Dodson & Horrell’s Fourth International Conference on Feeding Horses, sponsored by Horse & Hound, revealed new findings on laminitis, rider fitness and ragwort
Dr Chris Pollitt from Queensland University, Australia, presented the culmination of four years’ research into fructans (grass sugars) and laminitis. Dr Pollitt has proven conclusively that fructans cause laminitis, one of the last unsolved mysteries of veterinary medicine, and it is his ambition to solve the mystery.
The possibility of fructans’ involvement was first raised in 1997 by Dr Karen Hinkley at the second feeding conference and discussed further in 1998 and at last year’s conference by Dr Annette Longland.
It was this work that inspired Dr Pollitt to devote his research team’s time to the link and he was able to show the effect that fructans had on the lamellae (small structures in the hoof) of ponies suffering from fructan-induced laminitis.
Researchers around the world, including Dr Simon Bailey from London Vet School, are of the opionion that endotoxins – bacterial toxins occuring in the hindgut when a horse is overfed – do not always induce laminitis. Dr Pollitt thinks that substances produced by the “bad” bacteria are responsible for inducing the disease.
He has named these laminitis trigger factors (LTFs) and if he can identify these factors, researchers may be able to develop substances to block their effect on the laminae.The other question is whether laminitis is similar to human type II diabetes.
Laminitis commonly creeps up gradually when horses are middle-aged and becoming overweight. The possibility exists that obesity in horses can lead to problems with blood sugar control by insulin. Insulin resistance in hoof tissues could mean that glucose entry into some types of lamellar cells is limited.
Progressive weakening of lamellae follows until there is clinical lameness – vague at first, but insidiously worsening day by day. Lamellae weakened via an insulin-resistance pathway may make horses prone to other causes of laminitis. This laminitis model is new and stems from Dr Pollitt’s earlier research.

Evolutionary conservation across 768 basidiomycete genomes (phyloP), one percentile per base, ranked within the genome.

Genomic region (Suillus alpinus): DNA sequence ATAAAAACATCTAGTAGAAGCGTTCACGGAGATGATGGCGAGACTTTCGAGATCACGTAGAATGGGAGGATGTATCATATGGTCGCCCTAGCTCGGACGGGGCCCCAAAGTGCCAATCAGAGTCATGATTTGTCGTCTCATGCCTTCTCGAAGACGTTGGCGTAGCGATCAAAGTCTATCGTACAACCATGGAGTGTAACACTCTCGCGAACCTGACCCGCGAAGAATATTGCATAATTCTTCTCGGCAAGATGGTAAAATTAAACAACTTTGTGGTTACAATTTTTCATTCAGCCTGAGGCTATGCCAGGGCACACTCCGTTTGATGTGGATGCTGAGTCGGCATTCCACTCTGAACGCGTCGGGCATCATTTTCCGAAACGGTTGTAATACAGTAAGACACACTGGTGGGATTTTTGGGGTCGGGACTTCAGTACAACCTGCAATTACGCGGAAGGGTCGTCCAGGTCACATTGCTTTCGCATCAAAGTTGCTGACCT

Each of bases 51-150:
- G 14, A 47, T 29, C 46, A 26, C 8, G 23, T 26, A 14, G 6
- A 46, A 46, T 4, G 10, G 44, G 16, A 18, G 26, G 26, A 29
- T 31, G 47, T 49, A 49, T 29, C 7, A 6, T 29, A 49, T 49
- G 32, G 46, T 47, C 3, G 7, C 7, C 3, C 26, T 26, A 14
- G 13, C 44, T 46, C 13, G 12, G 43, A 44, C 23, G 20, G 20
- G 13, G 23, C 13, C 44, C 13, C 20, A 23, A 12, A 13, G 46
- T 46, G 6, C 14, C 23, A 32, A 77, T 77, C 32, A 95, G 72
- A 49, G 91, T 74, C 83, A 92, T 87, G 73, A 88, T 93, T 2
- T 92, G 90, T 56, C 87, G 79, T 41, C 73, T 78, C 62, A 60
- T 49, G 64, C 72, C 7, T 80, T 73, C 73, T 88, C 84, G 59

Dr David Marlin from the Animal Health Trust and Dr Dean Sewell of Heriott Watt University eloquently covered sports science for the horse and rider.
“Unfit riders at all levels of competition are preventing Britain from winning medals. There is a dearth of research into the rider as an athlete and this needs to be addressed if we are to have winning teams of equine and human athletes,” said Dr Sewell.
Dr Marlin described in detail how and when a horse uses different energy sources, how to train to maximise the correct energy source for the differing disciplines and when to feed in relation to competition.
Dr Marlin’s hard-hitting message was: “How we feed, when we feed and how we warm up our horses will affect the energy available for their performance and ultimately Britain’s medal success orotherwise.”
Five hundred horses were killed in 2001 by ragwort poisoning and this number is likely to double in 2002, estimated Dr Derek Knottenbelt.
The race is now on to develop a blood test that will detect the ingestion of ragwort before the clinical signs become apparent.
The passionate presentation by Dr Knottenbelt spurred delegates to donate £1,790 to the charity. If one in every 18 riders donated £1, the research could be carried out and the test available within the year.
Contact Teresa Hollands (tel: 01832 737300) for collecting boxes and make cheques payable to Liverpool University (Ragwort Trust).